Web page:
In Canada, maintenance requirements for civilian, personal and business use aircraft are almost identical to the stricter U.S. Part 135 requirements. As a result, Canadian aircraft are generally maintained quite well.
There are some things you must consider when investigating an aircraft based north of the border, and one of them is log books. All aircraft manufactured in the United States that went to Canada — even if they were originally ordered by a Canadian citizen or a Canadian distributor — were given an "N" number. So even if a Canadian owner tells you his airplane has always been in Canada, it was built in the U.S. And so it behooves you to do a title search on that original "N" number to see if there was ever any damage to the aircraft during flight testing, or on transit to Canada, because none of this would be reflected in the Canadian logs.
When the aircraft gets to Canada, regardless of the fact if it was new or used, the owner must start a new set of Canadian log and journal books. There are separate maintenance logs for the propeller, avionics, engines and air frame. Also, a journal log is started, because every flight taken in Canada in a Canadian registered aircraft must be recorded in a journal, similar to a pilot's flight log. This indicates the date of the flight, the departing and arriving airports and the length of the flight.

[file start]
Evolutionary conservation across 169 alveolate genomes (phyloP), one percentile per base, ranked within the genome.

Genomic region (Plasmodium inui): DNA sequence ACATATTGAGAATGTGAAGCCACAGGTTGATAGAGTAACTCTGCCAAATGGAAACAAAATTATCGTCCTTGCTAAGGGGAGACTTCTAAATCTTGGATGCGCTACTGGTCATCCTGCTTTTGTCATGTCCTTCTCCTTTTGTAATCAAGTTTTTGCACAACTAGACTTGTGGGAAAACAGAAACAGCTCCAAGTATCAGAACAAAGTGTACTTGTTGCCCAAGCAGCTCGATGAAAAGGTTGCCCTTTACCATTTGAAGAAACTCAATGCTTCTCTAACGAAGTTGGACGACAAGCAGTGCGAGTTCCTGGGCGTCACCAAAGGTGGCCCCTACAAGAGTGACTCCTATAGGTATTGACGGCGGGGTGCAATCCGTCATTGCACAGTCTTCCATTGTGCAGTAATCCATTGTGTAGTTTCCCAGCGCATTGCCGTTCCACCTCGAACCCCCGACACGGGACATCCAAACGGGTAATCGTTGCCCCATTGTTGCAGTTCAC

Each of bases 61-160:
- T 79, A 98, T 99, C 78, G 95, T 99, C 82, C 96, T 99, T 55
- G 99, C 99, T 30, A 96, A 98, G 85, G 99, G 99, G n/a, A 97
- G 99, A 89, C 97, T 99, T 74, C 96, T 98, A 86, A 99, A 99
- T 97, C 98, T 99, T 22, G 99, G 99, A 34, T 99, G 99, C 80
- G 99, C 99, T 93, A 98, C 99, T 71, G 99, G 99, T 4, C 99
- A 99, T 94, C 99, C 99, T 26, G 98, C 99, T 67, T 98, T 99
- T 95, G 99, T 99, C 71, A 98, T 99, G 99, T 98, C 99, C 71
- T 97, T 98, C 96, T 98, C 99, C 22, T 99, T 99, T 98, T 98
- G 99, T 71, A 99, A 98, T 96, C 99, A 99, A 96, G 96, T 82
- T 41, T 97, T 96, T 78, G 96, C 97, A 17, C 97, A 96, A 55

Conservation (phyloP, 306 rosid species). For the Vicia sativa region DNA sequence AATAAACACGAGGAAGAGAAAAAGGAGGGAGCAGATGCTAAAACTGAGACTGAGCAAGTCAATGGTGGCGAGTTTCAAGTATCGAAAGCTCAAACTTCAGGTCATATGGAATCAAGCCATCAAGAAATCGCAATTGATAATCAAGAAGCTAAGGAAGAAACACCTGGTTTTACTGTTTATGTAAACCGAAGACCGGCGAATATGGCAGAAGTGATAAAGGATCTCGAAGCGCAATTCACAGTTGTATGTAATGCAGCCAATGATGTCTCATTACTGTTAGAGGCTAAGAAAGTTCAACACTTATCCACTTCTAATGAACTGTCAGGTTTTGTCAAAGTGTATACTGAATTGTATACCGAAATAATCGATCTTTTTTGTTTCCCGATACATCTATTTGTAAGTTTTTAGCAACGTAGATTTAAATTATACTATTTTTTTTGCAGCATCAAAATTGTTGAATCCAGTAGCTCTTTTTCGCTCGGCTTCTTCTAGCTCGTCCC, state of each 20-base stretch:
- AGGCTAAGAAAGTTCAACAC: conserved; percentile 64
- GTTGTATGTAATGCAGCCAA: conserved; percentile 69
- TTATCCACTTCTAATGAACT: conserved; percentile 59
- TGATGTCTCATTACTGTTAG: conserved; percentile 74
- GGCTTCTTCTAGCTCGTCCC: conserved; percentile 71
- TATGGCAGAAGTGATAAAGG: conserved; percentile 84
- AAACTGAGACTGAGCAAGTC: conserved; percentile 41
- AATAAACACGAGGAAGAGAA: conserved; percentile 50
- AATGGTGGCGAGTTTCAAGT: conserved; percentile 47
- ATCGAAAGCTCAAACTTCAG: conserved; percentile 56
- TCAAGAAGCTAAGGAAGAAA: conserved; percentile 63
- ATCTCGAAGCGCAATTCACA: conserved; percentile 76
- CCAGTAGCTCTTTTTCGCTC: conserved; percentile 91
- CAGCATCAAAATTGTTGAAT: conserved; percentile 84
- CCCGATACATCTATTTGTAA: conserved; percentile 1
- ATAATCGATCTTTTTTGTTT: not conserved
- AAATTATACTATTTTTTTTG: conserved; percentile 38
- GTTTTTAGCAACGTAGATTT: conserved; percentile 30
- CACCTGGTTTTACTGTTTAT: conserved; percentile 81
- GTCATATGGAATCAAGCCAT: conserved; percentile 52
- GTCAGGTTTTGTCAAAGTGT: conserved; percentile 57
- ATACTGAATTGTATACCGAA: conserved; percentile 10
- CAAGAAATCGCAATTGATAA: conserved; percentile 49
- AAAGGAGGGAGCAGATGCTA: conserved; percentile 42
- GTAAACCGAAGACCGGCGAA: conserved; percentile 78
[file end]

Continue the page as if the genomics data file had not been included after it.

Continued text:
The more stringent maintenance required in Canada and the detailed logs have benefits. But remember this: when an aircraft arrives in Canada and is converted to the Canadian log system, in many cases the Canadian maintenance facility will throw away the original U. S. logs. This almost always happens with new aircraft and usually isn't significant because there were essentially no entries in those logs, assuming it had no damage. But I have often seen instances of aircraft with thousands of hours on them under U. S. registration, where the logs were simply thrown away when the aircraft was imported into Canada. So if you're inquiring about a Canadian registered aircraft, make sure you ask about the status of all the logs, including the original U.S. logs which will contain the U.S. "N" number, so you can do a title search on that as well.
Other Canadian Gotchas
Some other considerations when purchasing a Canadian aircraft concern financing, export, and cost.